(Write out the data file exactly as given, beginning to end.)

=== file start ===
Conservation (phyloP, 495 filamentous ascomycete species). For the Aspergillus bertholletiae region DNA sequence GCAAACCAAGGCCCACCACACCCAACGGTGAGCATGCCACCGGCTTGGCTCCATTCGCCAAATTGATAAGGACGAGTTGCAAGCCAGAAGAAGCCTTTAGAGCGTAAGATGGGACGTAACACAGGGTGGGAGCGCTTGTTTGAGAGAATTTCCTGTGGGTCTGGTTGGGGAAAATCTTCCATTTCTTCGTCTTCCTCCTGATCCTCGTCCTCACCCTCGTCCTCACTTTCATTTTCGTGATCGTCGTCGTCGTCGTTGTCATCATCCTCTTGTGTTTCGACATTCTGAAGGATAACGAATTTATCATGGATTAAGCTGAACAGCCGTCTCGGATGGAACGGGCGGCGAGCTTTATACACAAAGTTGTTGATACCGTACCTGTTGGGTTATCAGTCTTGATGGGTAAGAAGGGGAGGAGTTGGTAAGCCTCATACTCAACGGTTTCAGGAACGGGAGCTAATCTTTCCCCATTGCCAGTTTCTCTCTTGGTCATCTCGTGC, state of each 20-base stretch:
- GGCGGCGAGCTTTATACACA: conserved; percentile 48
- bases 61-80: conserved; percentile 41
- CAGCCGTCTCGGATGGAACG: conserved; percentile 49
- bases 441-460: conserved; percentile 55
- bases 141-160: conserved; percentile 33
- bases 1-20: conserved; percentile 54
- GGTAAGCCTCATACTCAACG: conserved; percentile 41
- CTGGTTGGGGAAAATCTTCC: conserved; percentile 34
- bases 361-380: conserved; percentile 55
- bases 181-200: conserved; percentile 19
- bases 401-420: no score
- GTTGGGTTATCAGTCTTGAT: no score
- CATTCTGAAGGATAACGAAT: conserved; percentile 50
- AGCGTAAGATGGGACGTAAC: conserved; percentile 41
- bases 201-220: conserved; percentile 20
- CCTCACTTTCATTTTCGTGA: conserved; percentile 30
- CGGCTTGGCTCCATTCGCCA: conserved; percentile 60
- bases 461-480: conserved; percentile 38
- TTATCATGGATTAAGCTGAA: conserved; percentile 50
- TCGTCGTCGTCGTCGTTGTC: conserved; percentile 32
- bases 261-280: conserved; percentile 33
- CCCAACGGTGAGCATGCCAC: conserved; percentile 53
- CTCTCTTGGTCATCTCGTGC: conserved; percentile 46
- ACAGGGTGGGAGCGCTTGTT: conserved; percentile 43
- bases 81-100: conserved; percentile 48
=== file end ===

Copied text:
Conservation (phyloP, 495 filamentous ascomycete species). For the Aspergillus bertholletiae region DNA sequence GCAAACCAAGGCCCACCACACCCAACGGTGAGCATGCCACCGGCTTGGCTCCATTCGCCAAATTGATAAGGACGAGTTGCAAGCCAGAAGAAGCCTTTAGAGCGTAAGATGGGACGTAACACAGGGTGGGAGCGCTTGTTTGAGAGAATTTCCTGTGGGTCTGGTTGGGGAAAATCTTCCATTTCTTCGTCTTCCTCCTGATCCTCGTCCTCACCCTCGTCCTCACTTTCATTTTCGTGATCGTCGTCGTCGTCGTTGTCATCATCCTCTTGTGTTTCGACATTCTGAAGGATAACGAATTTATCATGGATTAAGCTGAACAGCCGTCTCGGATGGAACGGGCGGCGAGCTTTATACACAAAGTTGTTGATACCGTACCTGTTGGGTTATCAGTCTTGATGGGTAAGAAGGGGAGGAGTTGGTAAGCCTCATACTCAACGGTTTCAGGAACGGGAGCTAATCTTTCCCCATTGCCAGTTTCTCTCTTGGTCATCTCGTGC, state of each 20-base stretch:
- GGCGGCGAGCTTTATACACA: conserved; percentile 48
- bases 61-80: conserved; percentile 41
- CAGCCGTCTCGGATGGAACG: conserved; percentile 49
- bases 441-460: conserved; percentile 55
- bases 141-160: conserved; percentile 33
- bases 1-20: conserved; percentile 54
- GGTAAGCCTCATACTCAACG: conserved; percentile 41
- CTGGTTGGGGAAAATCTTCC: conserved; percentile 34
- bases 361-380: conserved; percentile 55
- bases 181-200: conserved; percentile 19
- bases 401-420: no score
- GTTGGGTTATCAGTCTTGAT: no score
- CATTCTGAAGGATAACGAAT: conserved; percentile 50
- AGCGTAAGATGGGACGTAAC: conserved; percentile 41
- bases 201-220: conserved; percentile 20
- CCTCACTTTCATTTTCGTGA: conserved; percentile 30
- CGGCTTGGCTCCATTCGCCA: conserved; percentile 60
- bases 461-480: conserved; percentile 38
- TTATCATGGATTAAGCTGAA: conserved; percentile 50
- TCGTCGTCGTCGTCGTTGTC: conserved; percentile 32
- bases 261-280: conserved; percentile 33
- CCCAACGGTGAGCATGCCAC: conserved; percentile 53
- CTCTCTTGGTCATCTCGTGC: conserved; percentile 46
- ACAGGGTGGGAGCGCTTGTT: conserved; percentile 43
- bases 81-100: conserved; percentile 48